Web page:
Continuing with the ancient teachings of Sun Tzu and the Art of War, we can gain further insight in the actions needed for building a solid foundation for the Art of Data Quality.
Sometimes it's about timing.
"The quality of decision is like the well-timed swoop of a falcon which enables it to strike and destroy its victim."
Place the data quality analyst in the position of a falcon and your enemy is that lovely data error that needs to be utterly removed from the system. Ultimately, the data will ony be removed by a decision made by the data quality analyst or promoted to higher-ups to decide upon, again identified and promoted by the data quality analyst. The quality of your decision and your analysis has significant impact on how your data repository is viewed by others.
"Rouse him, and learn the principle of his activity or inactivity, Force him to reveal himself, so as to find out his vulnerable spots."
Taking this teaching into account, we can state that Sun Tzu may have been telling his military students to be proactive. A proactive approach to seeking out and removing bad error to improve your data quality is essential.
Taking into account the definition of proactive, "Taking the initiative by acting rather than reacting to events."
Jim Harris, talks about a hyperactive data quality and mentions a proactive approach to handling problems from coming in. That approach looks at prevention. Prevention is a significant key in proactive data quality. Incorporate Sun Tzu's teachings in proactive data quality and you will be vigorously looking for errors, you'll be data profiling like you've never profiled before. Nothing wrong with that either, it's may lead to unwanted discoveries or great opportunities for data cleansing.
"Do not repeat the tactics which have gained you one victory, but let your methods be regulated by the infinite variety of circumstances."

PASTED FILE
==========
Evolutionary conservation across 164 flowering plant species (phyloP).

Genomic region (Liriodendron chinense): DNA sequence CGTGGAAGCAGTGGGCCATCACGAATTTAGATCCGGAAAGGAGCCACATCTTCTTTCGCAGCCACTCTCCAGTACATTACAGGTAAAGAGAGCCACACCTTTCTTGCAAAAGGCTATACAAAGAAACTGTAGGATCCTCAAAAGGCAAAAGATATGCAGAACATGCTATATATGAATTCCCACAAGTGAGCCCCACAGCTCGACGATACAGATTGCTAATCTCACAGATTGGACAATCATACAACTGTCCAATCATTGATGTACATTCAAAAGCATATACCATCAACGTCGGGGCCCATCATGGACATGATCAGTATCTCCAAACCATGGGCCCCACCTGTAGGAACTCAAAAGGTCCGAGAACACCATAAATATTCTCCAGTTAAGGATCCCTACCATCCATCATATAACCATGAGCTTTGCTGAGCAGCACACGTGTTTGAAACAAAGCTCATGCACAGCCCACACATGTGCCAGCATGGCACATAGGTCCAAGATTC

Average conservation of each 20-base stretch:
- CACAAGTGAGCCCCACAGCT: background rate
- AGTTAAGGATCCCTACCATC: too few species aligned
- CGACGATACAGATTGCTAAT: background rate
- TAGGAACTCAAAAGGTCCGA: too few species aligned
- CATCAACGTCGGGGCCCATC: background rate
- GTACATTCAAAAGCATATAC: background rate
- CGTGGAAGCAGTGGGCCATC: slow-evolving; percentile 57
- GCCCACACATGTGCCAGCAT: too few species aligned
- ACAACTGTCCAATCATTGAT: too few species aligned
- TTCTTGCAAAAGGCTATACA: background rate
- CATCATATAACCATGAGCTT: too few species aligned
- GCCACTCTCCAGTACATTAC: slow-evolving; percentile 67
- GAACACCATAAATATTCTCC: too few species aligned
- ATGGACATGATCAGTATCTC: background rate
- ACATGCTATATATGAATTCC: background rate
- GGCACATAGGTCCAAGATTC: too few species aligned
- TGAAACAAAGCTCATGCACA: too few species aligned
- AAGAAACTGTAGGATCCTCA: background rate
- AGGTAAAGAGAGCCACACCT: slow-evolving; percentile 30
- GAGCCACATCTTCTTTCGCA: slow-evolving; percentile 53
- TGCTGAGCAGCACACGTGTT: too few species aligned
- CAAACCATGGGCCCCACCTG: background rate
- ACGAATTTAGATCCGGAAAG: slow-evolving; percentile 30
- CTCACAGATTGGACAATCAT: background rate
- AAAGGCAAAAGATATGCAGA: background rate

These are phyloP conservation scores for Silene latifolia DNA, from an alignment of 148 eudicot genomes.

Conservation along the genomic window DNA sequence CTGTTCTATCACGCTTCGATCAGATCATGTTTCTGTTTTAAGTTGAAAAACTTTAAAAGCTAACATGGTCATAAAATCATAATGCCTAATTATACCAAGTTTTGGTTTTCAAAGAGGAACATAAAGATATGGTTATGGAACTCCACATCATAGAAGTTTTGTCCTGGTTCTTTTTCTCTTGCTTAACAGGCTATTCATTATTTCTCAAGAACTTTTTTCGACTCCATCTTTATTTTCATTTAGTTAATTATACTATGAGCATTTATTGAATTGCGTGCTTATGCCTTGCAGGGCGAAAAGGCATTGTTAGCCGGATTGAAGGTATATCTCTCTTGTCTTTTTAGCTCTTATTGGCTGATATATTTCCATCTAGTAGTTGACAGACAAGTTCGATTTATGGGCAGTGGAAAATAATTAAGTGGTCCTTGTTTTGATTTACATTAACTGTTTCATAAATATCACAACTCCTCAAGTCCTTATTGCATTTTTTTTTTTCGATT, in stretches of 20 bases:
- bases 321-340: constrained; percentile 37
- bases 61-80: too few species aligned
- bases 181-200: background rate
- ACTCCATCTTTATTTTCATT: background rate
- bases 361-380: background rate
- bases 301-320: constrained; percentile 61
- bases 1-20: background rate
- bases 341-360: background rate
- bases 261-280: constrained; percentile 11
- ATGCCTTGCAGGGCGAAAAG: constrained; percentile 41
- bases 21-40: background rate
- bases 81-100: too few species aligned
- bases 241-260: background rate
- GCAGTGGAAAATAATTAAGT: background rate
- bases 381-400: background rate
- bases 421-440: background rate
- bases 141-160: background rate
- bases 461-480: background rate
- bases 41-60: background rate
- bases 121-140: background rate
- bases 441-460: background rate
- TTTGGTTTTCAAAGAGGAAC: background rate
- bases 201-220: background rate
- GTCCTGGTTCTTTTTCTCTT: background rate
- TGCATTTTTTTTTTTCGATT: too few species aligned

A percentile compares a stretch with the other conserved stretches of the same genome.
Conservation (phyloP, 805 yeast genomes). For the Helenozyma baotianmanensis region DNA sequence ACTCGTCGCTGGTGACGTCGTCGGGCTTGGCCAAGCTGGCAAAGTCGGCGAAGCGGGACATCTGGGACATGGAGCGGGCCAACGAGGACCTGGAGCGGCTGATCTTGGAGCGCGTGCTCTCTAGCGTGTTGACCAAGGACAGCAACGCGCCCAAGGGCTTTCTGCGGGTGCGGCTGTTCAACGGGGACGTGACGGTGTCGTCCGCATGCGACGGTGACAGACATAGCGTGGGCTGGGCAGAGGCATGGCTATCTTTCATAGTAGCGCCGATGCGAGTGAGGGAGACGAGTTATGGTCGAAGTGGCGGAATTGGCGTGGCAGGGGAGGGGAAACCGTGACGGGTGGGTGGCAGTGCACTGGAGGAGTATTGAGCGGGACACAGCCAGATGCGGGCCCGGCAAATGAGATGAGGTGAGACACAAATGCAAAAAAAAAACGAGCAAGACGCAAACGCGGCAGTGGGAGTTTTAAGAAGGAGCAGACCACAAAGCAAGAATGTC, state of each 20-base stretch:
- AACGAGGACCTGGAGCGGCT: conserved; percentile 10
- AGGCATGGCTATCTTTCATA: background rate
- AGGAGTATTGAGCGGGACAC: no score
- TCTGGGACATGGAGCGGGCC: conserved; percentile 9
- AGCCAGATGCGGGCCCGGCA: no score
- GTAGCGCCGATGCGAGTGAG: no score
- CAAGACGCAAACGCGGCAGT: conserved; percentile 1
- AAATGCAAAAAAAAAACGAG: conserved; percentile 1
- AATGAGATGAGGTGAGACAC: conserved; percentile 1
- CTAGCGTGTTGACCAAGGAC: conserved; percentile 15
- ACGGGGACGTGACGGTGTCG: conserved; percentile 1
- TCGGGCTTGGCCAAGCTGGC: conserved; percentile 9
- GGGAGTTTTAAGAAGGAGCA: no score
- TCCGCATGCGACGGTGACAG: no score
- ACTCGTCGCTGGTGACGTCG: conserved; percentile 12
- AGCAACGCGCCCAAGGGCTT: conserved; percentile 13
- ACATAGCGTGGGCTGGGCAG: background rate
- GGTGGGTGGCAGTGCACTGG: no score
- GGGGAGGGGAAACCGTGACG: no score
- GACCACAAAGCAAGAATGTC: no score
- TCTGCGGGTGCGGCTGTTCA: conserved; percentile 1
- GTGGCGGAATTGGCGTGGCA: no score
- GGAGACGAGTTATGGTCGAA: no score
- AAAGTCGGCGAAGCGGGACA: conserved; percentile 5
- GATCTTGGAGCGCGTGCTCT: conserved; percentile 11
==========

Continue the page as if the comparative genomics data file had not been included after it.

I'm all for standards, governance, policies and processes to get the job down. The way the job should be down. BUT, you also need to be flexible and adaptable. You may have just saved the company a great deal of money with some fancy DQ manoeuvre. However, just remember the next problem that comes along does not necessarily follow the same trail in. So, you must know your systems, processes and be prepared to make adjustments to your tactics to clean that data quickly and effectively.
"We cannot enter into alliances until we are acquainted with the designs of our neighbours."
Not so much about timing, but an important message nevertheless. When developing a service agreement with internal client groups, external customers, vendors, reporting teams, or anyone that needs your data. Be prepared to get 'acquainted' with them. Wine and dine them, understand their needs, desires and limitations. What is it that they want and why they want it? If they are providing provisioning statistics to regulators why do they need marketing campaign statistics. Why do they want the data on a weekly basis when they only analyze it monthly. Get to know them, so you can better serve them. Remember data quality is not just about bad data or good data, it's also about relevant data.
In conclusion for this post, I'd like to say,
"Ponder and deliberate before you make a move."
Remember "haste makes waste", plan and time yourself carefully and know your facts.